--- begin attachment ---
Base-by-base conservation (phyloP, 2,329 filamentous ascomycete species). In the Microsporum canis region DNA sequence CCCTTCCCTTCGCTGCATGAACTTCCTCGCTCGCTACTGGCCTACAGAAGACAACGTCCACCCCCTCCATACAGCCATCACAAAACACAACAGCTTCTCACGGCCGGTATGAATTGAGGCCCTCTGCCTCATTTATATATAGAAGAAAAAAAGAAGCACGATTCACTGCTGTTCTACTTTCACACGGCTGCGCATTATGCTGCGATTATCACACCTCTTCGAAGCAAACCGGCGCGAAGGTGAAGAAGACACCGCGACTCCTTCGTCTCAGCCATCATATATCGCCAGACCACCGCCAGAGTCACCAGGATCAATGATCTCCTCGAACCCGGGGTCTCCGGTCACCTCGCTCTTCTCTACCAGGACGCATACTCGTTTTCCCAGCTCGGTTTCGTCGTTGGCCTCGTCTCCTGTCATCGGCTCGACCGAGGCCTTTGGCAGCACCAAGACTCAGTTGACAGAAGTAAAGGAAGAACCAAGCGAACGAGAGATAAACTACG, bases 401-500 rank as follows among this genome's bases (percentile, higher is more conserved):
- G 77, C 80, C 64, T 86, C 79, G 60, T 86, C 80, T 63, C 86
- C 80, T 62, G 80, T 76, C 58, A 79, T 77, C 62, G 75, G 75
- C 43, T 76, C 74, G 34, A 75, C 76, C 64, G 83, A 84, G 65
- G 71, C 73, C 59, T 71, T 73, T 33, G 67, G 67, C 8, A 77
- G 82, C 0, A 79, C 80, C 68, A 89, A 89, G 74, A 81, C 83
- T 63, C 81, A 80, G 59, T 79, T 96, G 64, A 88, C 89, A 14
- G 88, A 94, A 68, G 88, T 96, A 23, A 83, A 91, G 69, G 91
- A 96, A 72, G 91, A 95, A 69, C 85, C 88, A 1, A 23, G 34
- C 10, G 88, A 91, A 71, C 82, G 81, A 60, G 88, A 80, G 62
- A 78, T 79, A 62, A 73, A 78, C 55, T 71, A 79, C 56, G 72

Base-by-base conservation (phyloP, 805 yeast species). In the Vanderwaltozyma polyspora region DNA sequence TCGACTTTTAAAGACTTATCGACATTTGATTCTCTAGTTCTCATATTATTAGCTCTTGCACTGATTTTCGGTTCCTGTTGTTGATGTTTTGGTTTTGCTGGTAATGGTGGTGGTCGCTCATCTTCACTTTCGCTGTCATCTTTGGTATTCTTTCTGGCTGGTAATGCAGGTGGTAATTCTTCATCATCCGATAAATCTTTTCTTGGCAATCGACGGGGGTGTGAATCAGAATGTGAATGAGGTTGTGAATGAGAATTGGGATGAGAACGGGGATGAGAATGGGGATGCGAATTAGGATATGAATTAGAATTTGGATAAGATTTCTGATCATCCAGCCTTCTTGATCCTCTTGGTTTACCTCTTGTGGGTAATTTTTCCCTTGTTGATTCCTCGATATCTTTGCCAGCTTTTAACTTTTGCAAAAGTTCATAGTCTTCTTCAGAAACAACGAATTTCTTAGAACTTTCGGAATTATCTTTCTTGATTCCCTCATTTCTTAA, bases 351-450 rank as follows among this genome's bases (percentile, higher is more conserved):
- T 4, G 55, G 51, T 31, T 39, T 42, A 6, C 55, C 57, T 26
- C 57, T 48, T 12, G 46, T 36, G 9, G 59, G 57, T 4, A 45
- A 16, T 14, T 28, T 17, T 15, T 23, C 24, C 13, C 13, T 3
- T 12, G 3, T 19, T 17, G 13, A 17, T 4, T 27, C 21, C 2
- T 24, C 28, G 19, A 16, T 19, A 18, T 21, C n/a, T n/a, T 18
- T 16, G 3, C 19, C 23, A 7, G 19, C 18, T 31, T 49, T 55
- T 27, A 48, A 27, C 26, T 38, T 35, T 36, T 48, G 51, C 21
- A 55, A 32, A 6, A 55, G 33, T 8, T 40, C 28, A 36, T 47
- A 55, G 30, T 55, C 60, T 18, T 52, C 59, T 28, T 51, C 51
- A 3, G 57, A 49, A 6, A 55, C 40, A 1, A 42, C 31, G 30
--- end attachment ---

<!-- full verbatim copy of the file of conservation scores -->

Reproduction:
Base-by-base conservation (phyloP, 2,329 filamentous ascomycete species). In the Microsporum canis region DNA sequence CCCTTCCCTTCGCTGCATGAACTTCCTCGCTCGCTACTGGCCTACAGAAGACAACGTCCACCCCCTCCATACAGCCATCACAAAACACAACAGCTTCTCACGGCCGGTATGAATTGAGGCCCTCTGCCTCATTTATATATAGAAGAAAAAAAGAAGCACGATTCACTGCTGTTCTACTTTCACACGGCTGCGCATTATGCTGCGATTATCACACCTCTTCGAAGCAAACCGGCGCGAAGGTGAAGAAGACACCGCGACTCCTTCGTCTCAGCCATCATATATCGCCAGACCACCGCCAGAGTCACCAGGATCAATGATCTCCTCGAACCCGGGGTCTCCGGTCACCTCGCTCTTCTCTACCAGGACGCATACTCGTTTTCCCAGCTCGGTTTCGTCGTTGGCCTCGTCTCCTGTCATCGGCTCGACCGAGGCCTTTGGCAGCACCAAGACTCAGTTGACAGAAGTAAAGGAAGAACCAAGCGAACGAGAGATAAACTACG, bases 401-500 rank as follows among this genome's bases (percentile, higher is more conserved):
- G 77, C 80, C 64, T 86, C 79, G 60, T 86, C 80, T 63, C 86
- C 80, T 62, G 80, T 76, C 58, A 79, T 77, C 62, G 75, G 75
- C 43, T 76, C 74, G 34, A 75, C 76, C 64, G 83, A 84, G 65
- G 71, C 73, C 59, T 71, T 73, T 33, G 67, G 67, C 8, A 77
- G 82, C 0, A 79, C 80, C 68, A 89, A 89, G 74, A 81, C 83
- T 63, C 81, A 80, G 59, T 79, T 96, G 64, A 88, C 89, A 14
- G 88, A 94, A 68, G 88, T 96, A 23, A 83, A 91, G 69, G 91
- A 96, A 72, G 91, A 95, A 69, C 85, C 88, A 1, A 23, G 34
- C 10, G 88, A 91, A 71, C 82, G 81, A 60, G 88, A 80, G 62
- A 78, T 79, A 62, A 73, A 78, C 55, T 71, A 79, C 56, G 72

Base-by-base conservation (phyloP, 805 yeast species). In the Vanderwaltozyma polyspora region DNA sequence TCGACTTTTAAAGACTTATCGACATTTGATTCTCTAGTTCTCATATTATTAGCTCTTGCACTGATTTTCGGTTCCTGTTGTTGATGTTTTGGTTTTGCTGGTAATGGTGGTGGTCGCTCATCTTCACTTTCGCTGTCATCTTTGGTATTCTTTCTGGCTGGTAATGCAGGTGGTAATTCTTCATCATCCGATAAATCTTTTCTTGGCAATCGACGGGGGTGTGAATCAGAATGTGAATGAGGTTGTGAATGAGAATTGGGATGAGAACGGGGATGAGAATGGGGATGCGAATTAGGATATGAATTAGAATTTGGATAAGATTTCTGATCATCCAGCCTTCTTGATCCTCTTGGTTTACCTCTTGTGGGTAATTTTTCCCTTGTTGATTCCTCGATATCTTTGCCAGCTTTTAACTTTTGCAAAAGTTCATAGTCTTCTTCAGAAACAACGAATTTCTTAGAACTTTCGGAATTATCTTTCTTGATTCCCTCATTTCTTAA, bases 351-450 rank as follows among this genome's bases (percentile, higher is more conserved):
- T 4, G 55, G 51, T 31, T 39, T 42, A 6, C 55, C 57, T 26
- C 57, T 48, T 12, G 46, T 36, G 9, G 59, G 57, T 4, A 45
- A 16, T 14, T 28, T 17, T 15, T 23, C 24, C 13, C 13, T 3
- T 12, G 3, T 19, T 17, G 13, A 17, T 4, T 27, C 21, C 2
- T 24, C 28, G 19, A 16, T 19, A 18, T 21, C n/a, T n/a, T 18
- T 16, G 3, C 19, C 23, A 7, G 19, C 18, T 31, T 49, T 55
- T 27, A 48, A 27, C 26, T 38, T 35, T 36, T 48, G 51, C 21
- A 55, A 32, A 6, A 55, G 33, T 8, T 40, C 28, A 36, T 47
- A 55, G 30, T 55, C 60, T 18, T 52, C 59, T 28, T 51, C 51
- A 3, G 57, A 49, A 6, A 55, C 40, A 1, A 42, C 31, G 30